The Last Responders
ABOUT THIS SERIES
Along with provoking a pandemic, COVID-19 has triggered a grief epidemic. It has robbed families of final goodbyes, left loved ones to die with strangers, postponed wakes and funerals. And it has overwhelmed Maine’s “Last Responders,” priests, chaplains, funeral directors and hospice workers who must work around restrictions aimed at diminishing virus infections. The Maine Monitor takes readers on an emotional journey into the lives of families who have lost loved ones and the Last Responders who must find new ways to console and comfort.
The coronavirus pandemic’s last responders – Maine’s priests, chaplains, funeral directors and hospice workers − say the highly infectious virus has upended how they do their jobs. Barred from entering most hospitals and long-term living facilities, chaplains and priests must offer comfort, consolation and prayers electronically. Families are robbed of a final goodbye, and those who are dying of COVID − or any other illness in a confined setting – must die with strangers while longing for the touch of a loved one.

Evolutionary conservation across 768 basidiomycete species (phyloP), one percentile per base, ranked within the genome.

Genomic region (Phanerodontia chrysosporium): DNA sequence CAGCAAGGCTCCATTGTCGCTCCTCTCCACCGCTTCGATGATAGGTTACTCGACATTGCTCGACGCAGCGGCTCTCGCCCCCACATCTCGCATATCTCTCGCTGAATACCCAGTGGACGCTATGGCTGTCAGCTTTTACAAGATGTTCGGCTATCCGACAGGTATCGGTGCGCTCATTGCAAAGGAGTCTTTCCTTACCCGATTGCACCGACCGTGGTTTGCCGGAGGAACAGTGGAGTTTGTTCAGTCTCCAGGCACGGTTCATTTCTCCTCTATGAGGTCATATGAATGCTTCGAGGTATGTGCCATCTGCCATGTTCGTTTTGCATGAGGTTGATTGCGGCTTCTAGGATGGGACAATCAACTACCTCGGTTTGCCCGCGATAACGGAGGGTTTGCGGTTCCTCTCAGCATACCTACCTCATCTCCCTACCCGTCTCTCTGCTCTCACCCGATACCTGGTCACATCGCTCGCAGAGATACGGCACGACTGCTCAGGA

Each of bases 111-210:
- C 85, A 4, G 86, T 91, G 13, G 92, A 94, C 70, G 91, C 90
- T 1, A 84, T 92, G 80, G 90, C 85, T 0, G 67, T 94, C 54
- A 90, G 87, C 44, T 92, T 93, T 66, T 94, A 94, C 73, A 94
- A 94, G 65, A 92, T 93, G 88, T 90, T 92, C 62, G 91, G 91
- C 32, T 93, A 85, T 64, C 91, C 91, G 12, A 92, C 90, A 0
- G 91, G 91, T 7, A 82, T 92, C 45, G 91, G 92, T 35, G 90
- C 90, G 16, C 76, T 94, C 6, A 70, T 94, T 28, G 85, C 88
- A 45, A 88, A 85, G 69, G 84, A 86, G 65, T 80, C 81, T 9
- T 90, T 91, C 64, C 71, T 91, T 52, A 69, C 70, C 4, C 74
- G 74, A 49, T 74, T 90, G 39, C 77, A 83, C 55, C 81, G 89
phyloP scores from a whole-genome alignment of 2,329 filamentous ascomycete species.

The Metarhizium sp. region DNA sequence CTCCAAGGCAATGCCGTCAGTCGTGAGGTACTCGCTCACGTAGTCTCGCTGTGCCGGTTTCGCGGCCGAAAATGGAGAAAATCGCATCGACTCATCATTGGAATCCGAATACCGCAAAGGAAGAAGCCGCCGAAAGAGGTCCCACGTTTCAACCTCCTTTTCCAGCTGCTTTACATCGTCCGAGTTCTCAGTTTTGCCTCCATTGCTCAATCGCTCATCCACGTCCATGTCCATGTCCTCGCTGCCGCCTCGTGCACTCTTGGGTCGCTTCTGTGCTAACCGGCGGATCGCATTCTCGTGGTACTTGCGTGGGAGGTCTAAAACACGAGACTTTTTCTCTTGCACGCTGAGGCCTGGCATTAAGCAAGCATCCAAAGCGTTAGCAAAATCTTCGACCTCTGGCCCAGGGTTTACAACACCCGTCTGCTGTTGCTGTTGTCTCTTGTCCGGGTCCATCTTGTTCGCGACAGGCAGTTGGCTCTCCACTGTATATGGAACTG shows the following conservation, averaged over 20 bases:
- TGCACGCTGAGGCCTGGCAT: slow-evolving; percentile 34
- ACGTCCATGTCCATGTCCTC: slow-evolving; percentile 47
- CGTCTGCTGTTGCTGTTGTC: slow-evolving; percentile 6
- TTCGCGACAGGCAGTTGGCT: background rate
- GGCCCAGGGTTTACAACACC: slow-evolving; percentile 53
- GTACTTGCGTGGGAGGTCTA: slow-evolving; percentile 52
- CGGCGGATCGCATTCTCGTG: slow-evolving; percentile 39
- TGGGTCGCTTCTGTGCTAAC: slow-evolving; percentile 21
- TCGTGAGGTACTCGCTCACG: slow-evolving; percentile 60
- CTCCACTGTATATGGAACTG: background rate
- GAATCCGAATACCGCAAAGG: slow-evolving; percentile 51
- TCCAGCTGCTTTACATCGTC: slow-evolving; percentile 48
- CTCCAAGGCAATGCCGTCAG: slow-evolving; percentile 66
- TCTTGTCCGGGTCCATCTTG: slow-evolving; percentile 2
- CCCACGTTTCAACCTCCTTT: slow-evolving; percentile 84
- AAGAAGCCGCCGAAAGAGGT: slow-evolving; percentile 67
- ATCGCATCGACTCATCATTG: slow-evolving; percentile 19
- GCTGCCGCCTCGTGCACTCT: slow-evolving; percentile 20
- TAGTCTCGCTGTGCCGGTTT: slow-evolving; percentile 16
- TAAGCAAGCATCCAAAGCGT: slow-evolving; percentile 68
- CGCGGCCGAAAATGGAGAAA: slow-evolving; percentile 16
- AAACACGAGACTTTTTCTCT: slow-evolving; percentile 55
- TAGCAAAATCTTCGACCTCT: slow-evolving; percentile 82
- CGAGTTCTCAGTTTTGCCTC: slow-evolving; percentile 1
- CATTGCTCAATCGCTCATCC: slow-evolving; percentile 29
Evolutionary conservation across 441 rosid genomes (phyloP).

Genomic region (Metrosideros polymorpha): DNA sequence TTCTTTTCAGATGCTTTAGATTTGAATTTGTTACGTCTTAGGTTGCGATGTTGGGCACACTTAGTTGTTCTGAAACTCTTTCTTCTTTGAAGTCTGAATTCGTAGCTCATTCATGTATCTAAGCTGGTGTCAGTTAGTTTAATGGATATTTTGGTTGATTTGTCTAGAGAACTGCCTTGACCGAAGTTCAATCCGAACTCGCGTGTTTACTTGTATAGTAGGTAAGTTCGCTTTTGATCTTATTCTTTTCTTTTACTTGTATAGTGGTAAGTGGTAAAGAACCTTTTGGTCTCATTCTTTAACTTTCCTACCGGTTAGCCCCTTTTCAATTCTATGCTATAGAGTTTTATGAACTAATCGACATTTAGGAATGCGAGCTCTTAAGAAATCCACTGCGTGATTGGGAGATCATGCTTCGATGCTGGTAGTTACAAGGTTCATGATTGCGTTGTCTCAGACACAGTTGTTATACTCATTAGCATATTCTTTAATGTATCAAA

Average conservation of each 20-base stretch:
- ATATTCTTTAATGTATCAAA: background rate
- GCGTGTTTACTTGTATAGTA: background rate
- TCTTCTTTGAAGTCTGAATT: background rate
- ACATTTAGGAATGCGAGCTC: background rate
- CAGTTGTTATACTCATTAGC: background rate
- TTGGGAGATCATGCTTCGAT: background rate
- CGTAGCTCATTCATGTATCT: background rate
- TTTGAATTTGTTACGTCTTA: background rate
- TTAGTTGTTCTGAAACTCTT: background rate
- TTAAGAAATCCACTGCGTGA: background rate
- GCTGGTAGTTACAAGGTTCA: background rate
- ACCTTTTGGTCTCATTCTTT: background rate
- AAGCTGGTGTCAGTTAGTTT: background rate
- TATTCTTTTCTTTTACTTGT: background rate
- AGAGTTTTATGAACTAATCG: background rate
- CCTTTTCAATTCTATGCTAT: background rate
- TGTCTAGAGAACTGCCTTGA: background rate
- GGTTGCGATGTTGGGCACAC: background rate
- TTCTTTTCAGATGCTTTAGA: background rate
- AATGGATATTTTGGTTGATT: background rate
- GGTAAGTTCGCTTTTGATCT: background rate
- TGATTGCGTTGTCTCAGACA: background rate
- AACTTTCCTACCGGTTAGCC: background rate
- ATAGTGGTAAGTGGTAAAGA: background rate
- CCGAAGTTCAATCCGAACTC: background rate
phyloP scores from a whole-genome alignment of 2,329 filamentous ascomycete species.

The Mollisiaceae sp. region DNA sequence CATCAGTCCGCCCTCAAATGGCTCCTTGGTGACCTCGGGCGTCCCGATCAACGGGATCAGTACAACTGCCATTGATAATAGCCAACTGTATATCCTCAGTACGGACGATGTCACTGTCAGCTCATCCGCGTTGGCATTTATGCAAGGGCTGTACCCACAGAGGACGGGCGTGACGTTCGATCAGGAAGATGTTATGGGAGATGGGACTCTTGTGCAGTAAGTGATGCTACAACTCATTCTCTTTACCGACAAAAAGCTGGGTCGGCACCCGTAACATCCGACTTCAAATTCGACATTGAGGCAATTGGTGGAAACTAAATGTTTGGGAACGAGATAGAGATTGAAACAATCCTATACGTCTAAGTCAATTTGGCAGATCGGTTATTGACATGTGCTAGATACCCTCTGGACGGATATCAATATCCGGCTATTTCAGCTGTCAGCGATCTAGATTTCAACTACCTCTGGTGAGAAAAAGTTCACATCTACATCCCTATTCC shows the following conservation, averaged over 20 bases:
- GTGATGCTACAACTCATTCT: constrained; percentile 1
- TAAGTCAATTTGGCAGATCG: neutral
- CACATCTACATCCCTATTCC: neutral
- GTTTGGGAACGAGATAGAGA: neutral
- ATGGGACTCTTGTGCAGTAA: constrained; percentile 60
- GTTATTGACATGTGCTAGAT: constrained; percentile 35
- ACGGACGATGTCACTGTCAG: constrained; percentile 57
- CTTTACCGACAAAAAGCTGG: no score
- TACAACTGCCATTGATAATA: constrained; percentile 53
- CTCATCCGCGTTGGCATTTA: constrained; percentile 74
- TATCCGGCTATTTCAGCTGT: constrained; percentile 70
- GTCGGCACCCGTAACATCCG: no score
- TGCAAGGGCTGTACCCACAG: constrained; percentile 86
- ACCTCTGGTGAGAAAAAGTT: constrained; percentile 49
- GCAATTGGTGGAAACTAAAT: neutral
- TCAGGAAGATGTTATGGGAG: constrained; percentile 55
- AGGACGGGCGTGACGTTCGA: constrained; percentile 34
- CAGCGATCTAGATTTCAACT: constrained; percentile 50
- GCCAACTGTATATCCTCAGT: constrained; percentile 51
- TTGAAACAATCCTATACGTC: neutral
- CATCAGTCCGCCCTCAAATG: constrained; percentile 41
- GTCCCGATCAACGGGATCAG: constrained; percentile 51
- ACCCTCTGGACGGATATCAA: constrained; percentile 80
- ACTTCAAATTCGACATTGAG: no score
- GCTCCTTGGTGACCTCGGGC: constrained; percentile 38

A pastor and his wife, both suffering from COVID-19, were together through the final moments of a half-century marriage because of the efforts of a loving doctor and a do-what-it-takes Houlton hospital.
After battling pancreatic cancer for 18 months, Ken Clark fell ill with COVID-19. At a central Maine hospital, his family fought to be by his side during his final moments.
Unable to be by their dying mother’s bedside due to coronavirus restrictions, a family gathers on Zoom to tell their mother they loved her.
A journalist can’t help but think of her father’s death as she writes and reports on dying during the coronavirus pandemic.
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